Tuesday, October 08, 2002
Fire safety shows make lesson fun
By Janet C. Wetzel
Children often learn to stop, drop and roll during annual Fire Prevention Week activities, but at least two firefighters think youngsters may need reminding more often than once a year.
In 1999, Brandon Tully, 28, a full-time firefighter/paramedic at West Chester Township Fire Department, came up with a plan for a monthly fire prevention program. He and his cousin Michael Smith, a part-time firefighter/EMT at Fairfield and West Chester Township, launched Movies in the Park and present it once a month May through October in Keehner Park.
In 2001, Mr. Smith, 30, started a similar program in Fairfield. That program's season just ended. West Chester's last event this year is Oct. 18.
Kids hear about fire safety once a year, but if they don't practice it, they don't remember it, said Mr. Tully, of Lebanon. Repetition helps them remember. What they learn here could save their lives, and they have fun. It's wonderful seeing the big crowds, the smiling faces.
Mr. Smith, of Mariemont, said he likes knowing his efforts make a positive community impact.
That's also why I'm a firefighter, to make a difference, Mr. Smith said. If these programs help just one person, it's all worth it.
The two firefighters began in West Chester with a simple plan 1/2ndash 3/4 invite the public for a community event each month, show a fire prevention film, followed by a family movie.
But what's a movie without popcorn and soft drinks? McDonald's donates some soft drinks and the department's Fire Association pays for the other refreshments, said Mr. Tully, association president.
The program, approved by West Chester Township Fire Chief Jim Detherage, caught on quickly.
It took right off after we got it advertised, said Mr. Smith, who designed a poster to display.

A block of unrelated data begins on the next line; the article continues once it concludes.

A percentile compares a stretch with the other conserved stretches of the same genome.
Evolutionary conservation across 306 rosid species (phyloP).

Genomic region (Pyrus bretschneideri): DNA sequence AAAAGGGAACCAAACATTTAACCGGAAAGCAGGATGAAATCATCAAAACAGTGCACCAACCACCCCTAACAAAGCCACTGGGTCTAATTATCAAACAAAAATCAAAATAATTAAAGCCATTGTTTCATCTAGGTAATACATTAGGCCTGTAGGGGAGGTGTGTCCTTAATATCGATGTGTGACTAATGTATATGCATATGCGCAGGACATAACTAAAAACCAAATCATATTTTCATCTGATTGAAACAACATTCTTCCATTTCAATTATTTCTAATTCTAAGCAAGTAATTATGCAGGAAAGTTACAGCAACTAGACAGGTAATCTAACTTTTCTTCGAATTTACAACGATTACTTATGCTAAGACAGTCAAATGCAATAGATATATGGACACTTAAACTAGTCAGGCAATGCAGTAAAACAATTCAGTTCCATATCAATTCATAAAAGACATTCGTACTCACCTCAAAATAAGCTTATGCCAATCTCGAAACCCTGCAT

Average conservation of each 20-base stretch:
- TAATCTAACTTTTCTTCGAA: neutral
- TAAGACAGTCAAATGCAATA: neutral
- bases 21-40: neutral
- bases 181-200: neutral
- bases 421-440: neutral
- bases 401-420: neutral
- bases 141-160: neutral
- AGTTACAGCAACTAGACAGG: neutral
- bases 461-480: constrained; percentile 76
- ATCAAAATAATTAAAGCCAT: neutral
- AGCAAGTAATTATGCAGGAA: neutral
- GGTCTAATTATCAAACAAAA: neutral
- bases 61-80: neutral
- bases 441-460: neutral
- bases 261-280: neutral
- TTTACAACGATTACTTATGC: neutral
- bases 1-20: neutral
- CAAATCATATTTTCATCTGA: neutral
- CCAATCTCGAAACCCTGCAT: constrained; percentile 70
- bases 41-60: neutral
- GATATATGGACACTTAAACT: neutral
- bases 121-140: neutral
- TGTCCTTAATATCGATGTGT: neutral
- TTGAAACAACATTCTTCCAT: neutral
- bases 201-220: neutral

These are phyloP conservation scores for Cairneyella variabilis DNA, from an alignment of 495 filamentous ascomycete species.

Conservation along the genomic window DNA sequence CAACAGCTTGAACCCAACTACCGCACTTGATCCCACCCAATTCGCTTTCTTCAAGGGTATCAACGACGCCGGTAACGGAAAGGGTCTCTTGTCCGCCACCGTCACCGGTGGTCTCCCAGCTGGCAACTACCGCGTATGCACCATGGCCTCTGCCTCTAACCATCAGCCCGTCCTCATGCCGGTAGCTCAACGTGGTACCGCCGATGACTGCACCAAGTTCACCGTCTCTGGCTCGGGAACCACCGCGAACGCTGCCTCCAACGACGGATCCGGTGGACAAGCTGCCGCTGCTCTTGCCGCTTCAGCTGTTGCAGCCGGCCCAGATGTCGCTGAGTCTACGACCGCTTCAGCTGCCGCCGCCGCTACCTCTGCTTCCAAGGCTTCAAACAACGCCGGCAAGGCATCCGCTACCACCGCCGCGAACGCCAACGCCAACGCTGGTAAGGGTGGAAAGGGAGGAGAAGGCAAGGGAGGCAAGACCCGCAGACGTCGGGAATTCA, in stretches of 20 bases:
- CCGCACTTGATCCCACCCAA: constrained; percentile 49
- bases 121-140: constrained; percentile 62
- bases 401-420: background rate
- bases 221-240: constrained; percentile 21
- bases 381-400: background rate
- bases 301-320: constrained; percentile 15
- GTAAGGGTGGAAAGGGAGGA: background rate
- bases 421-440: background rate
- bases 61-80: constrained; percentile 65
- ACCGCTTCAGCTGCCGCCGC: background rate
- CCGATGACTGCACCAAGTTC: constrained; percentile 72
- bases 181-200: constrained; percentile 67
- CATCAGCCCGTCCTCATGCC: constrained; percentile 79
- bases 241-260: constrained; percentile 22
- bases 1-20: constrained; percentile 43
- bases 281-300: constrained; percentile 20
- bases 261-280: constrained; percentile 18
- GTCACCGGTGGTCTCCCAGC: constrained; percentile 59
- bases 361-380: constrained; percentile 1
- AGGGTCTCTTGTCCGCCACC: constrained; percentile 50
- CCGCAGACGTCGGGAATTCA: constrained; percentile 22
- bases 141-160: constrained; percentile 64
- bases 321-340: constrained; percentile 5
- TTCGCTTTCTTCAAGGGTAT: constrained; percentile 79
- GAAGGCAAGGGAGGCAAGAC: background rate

After seeing the impact in West Chester, Mr. Smith got approval from Fairfield Fire Chief Don Bennett and the parks department to start the program in the new Village Green Amphitheater. Mr. Tully and Mr. Smith run the West Chester program. Capt. Jim Howell helps Mr. Smith with the Fairfield event, and Mr. Tully helps when he can.
Other firefighters at each department volunteer help with setup and passing out refreshments, they said.
Each event draws 250 to 500 people, said Mr. Tully, who was a volunteer youth soccer coach four years in the mid-1990s.
The community really enjoys this, said Chief Detherage. These men should be honored. This is an important service.
Mr. Smith, who won the City of Fairfield Star Employee of the Year award in 2001, expanded the program. Now he includes such things as the Smokehouse to teach children to escape from a smoke-filled house and fire truck displays.
Fifth Third Bank provided funding this year. Mr. Smith is looking for funding for next year.
Chief Bennett said he's impressed with the longevity of the program, especially since it's all-
volunteer. The Fairfield public is greatly appreciative of the growing program, he said.
Ideas are easy. Those people who keep them going and continue to motivate others, that's the hard part, Chief Bennett said.
City Council was so impressed that members suggested and the department agreed to have the event twice monthly three of the six months next year, he said.
Do you know a Hometown Hero - someone in your community dedicated to making it a better place to live and helping others? E-mail Janet Wetzel at email@example.com or fax (513) 755-4150.
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